With this in mind, Google Ideas supported the Comparative Constitutions Project to build Constitute, a new site that digitizes and makes searchable the world’s constitutions. Constitute enables people to browse and search constitutions via curated and tagged topics, as well as by country and year. The Comparative Constitutions Project cataloged and tagged nearly 350 themes, so people can easily find and compare specific constitutional material. This ranges from the fairly general, such as “Citizenship” and “Foreign Policy,” to the very specific, such as “Suffrage and turnouts” and “Judicial Autonomy and Power.”
Our aim is to arm drafters with a better tool for constitution design and writing. We also hope citizens will use Constitute to learn more about their own constitutions, and those of countries around the world.”

Open Data 500 gives voice to companies using government data

Fedscoop: “Federal agencies have been working toward a Nov. 1 deadline to unlock their data, as mandated by an executive order issued in May. But what has yet to be examined is how useful those data sets have been to companies and the economic value they have created.
Enter the Open Data 500 – a project that gives companies the opportunity to provide feedback to government about which data sets are most useful and which type of data demand exists.
The initiative is part of a broader effort by the New York University’s Governance Lab’s research of how government can work more effectively with its constituents, said Joel Gurin, GovLab’s senior adviser and director of Open Data 500.
“We hope this will be a research project that illuminates the way government open data sets are being used by the private sector and help people gauge the economic impact and also help to make open data more effective, more useful,” he said.

Companies participating in Open Data 500 submit their responses via a survey to give insight into which data has been easiest to use and which type of data they would like to see made available. The survey also ranks agencies’ data sets on how useful they are.
What the project won’t do is score companies based on their use of federal data, but instead gives them a chance to interact with government and express which data they want.”

Social media: its emerging importance and impact on citizen engagement

New article by Victoria Burton in International Affairs Forum that “examines the impact of social media which not only provides citizens alternative avenues to express themselves about government policies but presents new challenges and means for government to provide services to the public. An example is the CovJam online venture presented by Coventry City and IBM that used social media as part of a three-day brainstorming event about the city. Social media have facilitated government programs to carry out surveys and fine-tune services but perhaps the greatest aspect is that of greater public participation. Moving forward, it will be important to address social media across public sectors and establish strategies to leverage its advantages and benefits.”

Prizes and Productivity: How Winning the Fields Medal Affects Scientific Output

New NBER working paper by George J. Borjas and Kirk B. Doran: “Knowledge generation is key to economic growth, and scientific prizes are designed to encourage it. But how does winning a prestigious prize affect future output? We compare the productivity of Fields medalists (winners of the top mathematics prize) to that of similarly brilliant contenders. The two groups have similar publication rates until the award year, after which the winners’ productivity declines. The medalists begin to “play the field,” studying unfamiliar topics at the expense of writing papers. It appears that tournaments can have large post-prize effects on the effort allocation of knowledge producers.”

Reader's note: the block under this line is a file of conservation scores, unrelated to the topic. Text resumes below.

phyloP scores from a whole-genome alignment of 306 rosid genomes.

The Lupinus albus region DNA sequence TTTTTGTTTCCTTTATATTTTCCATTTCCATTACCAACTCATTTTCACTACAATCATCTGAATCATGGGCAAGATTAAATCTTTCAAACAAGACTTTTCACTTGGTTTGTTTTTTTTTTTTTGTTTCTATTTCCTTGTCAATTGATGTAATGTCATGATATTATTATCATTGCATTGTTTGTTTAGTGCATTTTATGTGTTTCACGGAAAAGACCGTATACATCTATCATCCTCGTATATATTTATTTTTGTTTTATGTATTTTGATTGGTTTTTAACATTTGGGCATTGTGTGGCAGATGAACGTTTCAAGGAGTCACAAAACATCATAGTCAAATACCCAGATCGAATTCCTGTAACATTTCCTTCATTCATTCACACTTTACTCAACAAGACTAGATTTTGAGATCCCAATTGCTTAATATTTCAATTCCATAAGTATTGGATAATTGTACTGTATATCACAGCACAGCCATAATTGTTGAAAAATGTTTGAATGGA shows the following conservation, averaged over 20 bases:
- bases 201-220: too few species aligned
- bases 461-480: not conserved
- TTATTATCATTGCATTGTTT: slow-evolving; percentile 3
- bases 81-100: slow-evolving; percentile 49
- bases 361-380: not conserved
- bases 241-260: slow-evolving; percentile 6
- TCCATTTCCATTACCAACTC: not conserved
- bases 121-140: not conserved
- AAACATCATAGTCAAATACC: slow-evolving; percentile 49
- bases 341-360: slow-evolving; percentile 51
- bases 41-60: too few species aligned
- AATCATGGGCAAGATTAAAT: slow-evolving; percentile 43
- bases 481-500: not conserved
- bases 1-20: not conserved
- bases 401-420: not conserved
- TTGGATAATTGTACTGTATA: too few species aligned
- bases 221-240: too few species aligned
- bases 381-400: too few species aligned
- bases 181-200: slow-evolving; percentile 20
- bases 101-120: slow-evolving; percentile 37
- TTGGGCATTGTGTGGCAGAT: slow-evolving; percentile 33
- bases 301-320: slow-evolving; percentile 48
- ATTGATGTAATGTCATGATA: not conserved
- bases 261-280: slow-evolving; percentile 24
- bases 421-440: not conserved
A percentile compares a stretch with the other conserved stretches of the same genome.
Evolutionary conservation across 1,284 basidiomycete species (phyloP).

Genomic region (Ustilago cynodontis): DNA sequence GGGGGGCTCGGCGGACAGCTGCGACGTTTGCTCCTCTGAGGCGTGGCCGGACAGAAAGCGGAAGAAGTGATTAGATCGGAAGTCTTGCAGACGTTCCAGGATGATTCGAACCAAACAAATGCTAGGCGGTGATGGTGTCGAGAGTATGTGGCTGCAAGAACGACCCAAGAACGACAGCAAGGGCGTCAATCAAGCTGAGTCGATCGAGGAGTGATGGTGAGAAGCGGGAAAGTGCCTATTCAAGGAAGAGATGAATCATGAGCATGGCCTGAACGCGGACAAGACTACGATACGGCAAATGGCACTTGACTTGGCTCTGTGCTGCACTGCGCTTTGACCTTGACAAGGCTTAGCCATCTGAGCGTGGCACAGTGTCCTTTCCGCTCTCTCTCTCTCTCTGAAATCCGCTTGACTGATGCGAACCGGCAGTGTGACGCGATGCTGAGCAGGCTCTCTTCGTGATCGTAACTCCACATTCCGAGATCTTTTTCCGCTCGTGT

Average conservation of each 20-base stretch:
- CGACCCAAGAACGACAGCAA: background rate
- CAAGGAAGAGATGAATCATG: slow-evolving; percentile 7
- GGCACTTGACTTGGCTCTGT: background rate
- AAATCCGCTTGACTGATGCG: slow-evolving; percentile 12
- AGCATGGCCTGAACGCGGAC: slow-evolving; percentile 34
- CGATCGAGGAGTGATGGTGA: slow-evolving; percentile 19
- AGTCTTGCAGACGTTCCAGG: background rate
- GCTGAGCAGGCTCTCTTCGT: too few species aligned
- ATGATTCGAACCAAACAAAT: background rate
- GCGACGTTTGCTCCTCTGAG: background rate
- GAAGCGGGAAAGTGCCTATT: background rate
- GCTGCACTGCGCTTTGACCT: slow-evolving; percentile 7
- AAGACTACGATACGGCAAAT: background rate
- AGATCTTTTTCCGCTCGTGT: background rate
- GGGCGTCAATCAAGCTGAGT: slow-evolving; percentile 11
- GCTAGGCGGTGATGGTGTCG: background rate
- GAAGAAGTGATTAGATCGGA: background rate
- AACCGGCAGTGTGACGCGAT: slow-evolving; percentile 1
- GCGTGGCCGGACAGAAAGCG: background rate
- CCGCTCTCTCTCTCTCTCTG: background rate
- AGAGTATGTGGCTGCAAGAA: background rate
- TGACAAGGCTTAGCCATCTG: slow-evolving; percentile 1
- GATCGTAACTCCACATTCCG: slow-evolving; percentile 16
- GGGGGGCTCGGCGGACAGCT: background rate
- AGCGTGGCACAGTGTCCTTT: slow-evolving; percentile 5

Open Data’s Road to Better Transit

Stephen Goldsmith in GovTech: “Data is everywhere. It now costs less to capture, store and process data than ever before, thanks to better technology and economies of scale. And more than ever, the public expects government to use data to improve its services. Increasingly, government’s problem is not capturing the data, but having sufficient resources to clean and analyze the information in order to address issues, improve performance and make informed decisions.
In particular, public transit not only produces an immense volume of data, but it also stands to benefit from good analysis in the form of streamlined operations and a better rider experience. More than 200 transit agencies worldwide — from Buffalo to Budapest — are well on their way. They are publishing their schedules, fares and station locations to Google’s TransitDataFeed in a common format and for free. Such information is called open data, which is any data that’s publicly shared.
Open data allows anyone to download and use the information for his or her purposes, particularly software developers who can use it to create mobile and Web-based applications. Google, for example, incorporates the information into its Maps application to help riders plan trips and learn about service updates across bus, rail and bike systems. Other third parties have built successful apps on top of open transit data.
Innovations like these allow transit agencies to leverage external expertise and resources, and have also reduced customer service costs and increased ridership levels. In fact, some members of the American Public Transportation Association believe that open data initiatives have catalyzed more innovation throughout the industry than any other factor in the last three decades….
In Philadelphia, the City Planning Commission is using text message surveying to capture the opinions of transit riders across the demographic spectrum to determine the usefulness of a proposed rapid transit line into downtown. Philadelphia uses the transit information to inform its comprehensive city plan, but this digital citizen survey mechanism, created by a company called Textizen, is a platform that can be used by any government that wants to solicit feedback or begin a dialog with its citizens.
In 2012, Dubuque, Iowa, collaborated with IBM to run a Smarter Travel pilot study. The pilot used a mobile app and RFIDs to collect anonymous travel data from volunteer transit riders. The city has already used the data to open a new late-night bus line for third-shift workers and college students, and by next year will incorporate data into more route planning decisions.”